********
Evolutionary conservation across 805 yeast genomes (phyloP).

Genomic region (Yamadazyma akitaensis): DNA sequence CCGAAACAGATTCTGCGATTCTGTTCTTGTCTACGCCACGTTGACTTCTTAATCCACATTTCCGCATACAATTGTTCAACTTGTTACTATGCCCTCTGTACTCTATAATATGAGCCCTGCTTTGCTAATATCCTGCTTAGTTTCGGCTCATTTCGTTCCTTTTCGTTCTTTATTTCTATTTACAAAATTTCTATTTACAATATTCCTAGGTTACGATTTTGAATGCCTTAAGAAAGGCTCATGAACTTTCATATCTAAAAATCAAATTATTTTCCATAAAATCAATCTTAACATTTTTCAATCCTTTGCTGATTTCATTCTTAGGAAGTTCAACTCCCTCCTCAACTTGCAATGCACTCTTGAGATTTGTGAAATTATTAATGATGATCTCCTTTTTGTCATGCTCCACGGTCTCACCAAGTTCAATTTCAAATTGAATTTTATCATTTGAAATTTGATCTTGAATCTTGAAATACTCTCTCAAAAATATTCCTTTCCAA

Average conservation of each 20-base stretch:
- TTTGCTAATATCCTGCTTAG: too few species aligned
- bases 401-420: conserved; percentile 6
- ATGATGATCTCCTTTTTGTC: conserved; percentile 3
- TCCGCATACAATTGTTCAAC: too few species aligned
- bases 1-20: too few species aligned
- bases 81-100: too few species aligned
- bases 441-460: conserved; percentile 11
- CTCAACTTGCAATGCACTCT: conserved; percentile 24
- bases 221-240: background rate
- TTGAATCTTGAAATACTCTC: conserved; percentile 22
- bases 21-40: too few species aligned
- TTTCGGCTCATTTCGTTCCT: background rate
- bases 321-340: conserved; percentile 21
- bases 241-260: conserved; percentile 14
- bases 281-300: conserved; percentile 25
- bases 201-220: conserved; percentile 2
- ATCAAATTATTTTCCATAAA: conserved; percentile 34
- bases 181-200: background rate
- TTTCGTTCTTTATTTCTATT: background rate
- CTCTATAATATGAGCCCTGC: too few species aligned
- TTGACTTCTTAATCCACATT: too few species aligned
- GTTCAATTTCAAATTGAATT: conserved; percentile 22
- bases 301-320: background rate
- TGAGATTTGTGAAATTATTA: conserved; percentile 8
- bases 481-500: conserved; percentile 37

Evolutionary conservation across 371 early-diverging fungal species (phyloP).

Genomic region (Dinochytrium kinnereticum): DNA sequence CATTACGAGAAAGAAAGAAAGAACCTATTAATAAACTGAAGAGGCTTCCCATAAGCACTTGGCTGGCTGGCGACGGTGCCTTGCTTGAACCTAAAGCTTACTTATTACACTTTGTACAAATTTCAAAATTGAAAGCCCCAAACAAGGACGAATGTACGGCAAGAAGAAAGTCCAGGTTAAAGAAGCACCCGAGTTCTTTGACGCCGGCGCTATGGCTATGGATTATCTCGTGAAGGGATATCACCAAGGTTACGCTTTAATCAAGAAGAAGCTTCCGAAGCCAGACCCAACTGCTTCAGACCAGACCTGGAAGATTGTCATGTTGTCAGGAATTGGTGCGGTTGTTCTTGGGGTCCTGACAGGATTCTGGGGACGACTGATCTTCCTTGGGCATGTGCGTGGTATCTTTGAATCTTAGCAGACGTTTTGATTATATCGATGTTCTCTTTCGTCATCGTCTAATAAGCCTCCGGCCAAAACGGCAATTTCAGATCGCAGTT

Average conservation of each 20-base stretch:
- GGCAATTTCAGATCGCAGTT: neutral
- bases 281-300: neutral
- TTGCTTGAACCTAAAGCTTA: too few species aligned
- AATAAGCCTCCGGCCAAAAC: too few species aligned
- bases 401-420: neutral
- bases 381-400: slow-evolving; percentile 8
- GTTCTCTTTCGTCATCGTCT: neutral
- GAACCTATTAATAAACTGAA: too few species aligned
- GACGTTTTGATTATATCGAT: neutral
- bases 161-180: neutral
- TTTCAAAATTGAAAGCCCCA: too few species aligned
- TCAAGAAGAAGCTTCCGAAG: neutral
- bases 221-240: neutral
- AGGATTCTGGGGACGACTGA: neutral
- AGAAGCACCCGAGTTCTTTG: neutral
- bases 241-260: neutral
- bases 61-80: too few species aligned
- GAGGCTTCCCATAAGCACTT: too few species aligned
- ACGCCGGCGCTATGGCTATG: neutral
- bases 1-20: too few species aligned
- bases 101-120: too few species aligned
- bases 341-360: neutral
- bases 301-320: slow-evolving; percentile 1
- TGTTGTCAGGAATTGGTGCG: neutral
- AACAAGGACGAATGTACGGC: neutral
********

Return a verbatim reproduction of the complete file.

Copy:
Evolutionary conservation across 805 yeast genomes (phyloP).

Genomic region (Yamadazyma akitaensis): DNA sequence CCGAAACAGATTCTGCGATTCTGTTCTTGTCTACGCCACGTTGACTTCTTAATCCACATTTCCGCATACAATTGTTCAACTTGTTACTATGCCCTCTGTACTCTATAATATGAGCCCTGCTTTGCTAATATCCTGCTTAGTTTCGGCTCATTTCGTTCCTTTTCGTTCTTTATTTCTATTTACAAAATTTCTATTTACAATATTCCTAGGTTACGATTTTGAATGCCTTAAGAAAGGCTCATGAACTTTCATATCTAAAAATCAAATTATTTTCCATAAAATCAATCTTAACATTTTTCAATCCTTTGCTGATTTCATTCTTAGGAAGTTCAACTCCCTCCTCAACTTGCAATGCACTCTTGAGATTTGTGAAATTATTAATGATGATCTCCTTTTTGTCATGCTCCACGGTCTCACCAAGTTCAATTTCAAATTGAATTTTATCATTTGAAATTTGATCTTGAATCTTGAAATACTCTCTCAAAAATATTCCTTTCCAA

Average conservation of each 20-base stretch:
- TTTGCTAATATCCTGCTTAG: too few species aligned
- bases 401-420: conserved; percentile 6
- ATGATGATCTCCTTTTTGTC: conserved; percentile 3
- TCCGCATACAATTGTTCAAC: too few species aligned
- bases 1-20: too few species aligned
- bases 81-100: too few species aligned
- bases 441-460: conserved; percentile 11
- CTCAACTTGCAATGCACTCT: conserved; percentile 24
- bases 221-240: background rate
- TTGAATCTTGAAATACTCTC: conserved; percentile 22
- bases 21-40: too few species aligned
- TTTCGGCTCATTTCGTTCCT: background rate
- bases 321-340: conserved; percentile 21
- bases 241-260: conserved; percentile 14
- bases 281-300: conserved; percentile 25
- bases 201-220: conserved; percentile 2
- ATCAAATTATTTTCCATAAA: conserved; percentile 34
- bases 181-200: background rate
- TTTCGTTCTTTATTTCTATT: background rate
- CTCTATAATATGAGCCCTGC: too few species aligned
- TTGACTTCTTAATCCACATT: too few species aligned
- GTTCAATTTCAAATTGAATT: conserved; percentile 22
- bases 301-320: background rate
- TGAGATTTGTGAAATTATTA: conserved; percentile 8
- bases 481-500: conserved; percentile 37

Evolutionary conservation across 371 early-diverging fungal species (phyloP).

Genomic region (Dinochytrium kinnereticum): DNA sequence CATTACGAGAAAGAAAGAAAGAACCTATTAATAAACTGAAGAGGCTTCCCATAAGCACTTGGCTGGCTGGCGACGGTGCCTTGCTTGAACCTAAAGCTTACTTATTACACTTTGTACAAATTTCAAAATTGAAAGCCCCAAACAAGGACGAATGTACGGCAAGAAGAAAGTCCAGGTTAAAGAAGCACCCGAGTTCTTTGACGCCGGCGCTATGGCTATGGATTATCTCGTGAAGGGATATCACCAAGGTTACGCTTTAATCAAGAAGAAGCTTCCGAAGCCAGACCCAACTGCTTCAGACCAGACCTGGAAGATTGTCATGTTGTCAGGAATTGGTGCGGTTGTTCTTGGGGTCCTGACAGGATTCTGGGGACGACTGATCTTCCTTGGGCATGTGCGTGGTATCTTTGAATCTTAGCAGACGTTTTGATTATATCGATGTTCTCTTTCGTCATCGTCTAATAAGCCTCCGGCCAAAACGGCAATTTCAGATCGCAGTT

Average conservation of each 20-base stretch:
- GGCAATTTCAGATCGCAGTT: neutral
- bases 281-300: neutral
- TTGCTTGAACCTAAAGCTTA: too few species aligned
- AATAAGCCTCCGGCCAAAAC: too few species aligned
- bases 401-420: neutral
- bases 381-400: slow-evolving; percentile 8
- GTTCTCTTTCGTCATCGTCT: neutral
- GAACCTATTAATAAACTGAA: too few species aligned
- GACGTTTTGATTATATCGAT: neutral
- bases 161-180: neutral
- TTTCAAAATTGAAAGCCCCA: too few species aligned
- TCAAGAAGAAGCTTCCGAAG: neutral
- bases 221-240: neutral
- AGGATTCTGGGGACGACTGA: neutral
- AGAAGCACCCGAGTTCTTTG: neutral
- bases 241-260: neutral
- bases 61-80: too few species aligned
- GAGGCTTCCCATAAGCACTT: too few species aligned
- ACGCCGGCGCTATGGCTATG: neutral
- bases 1-20: too few species aligned
- bases 101-120: too few species aligned
- bases 341-360: neutral
- bases 301-320: slow-evolving; percentile 1
- TGTTGTCAGGAATTGGTGCG: neutral
- AACAAGGACGAATGTACGGC: neutral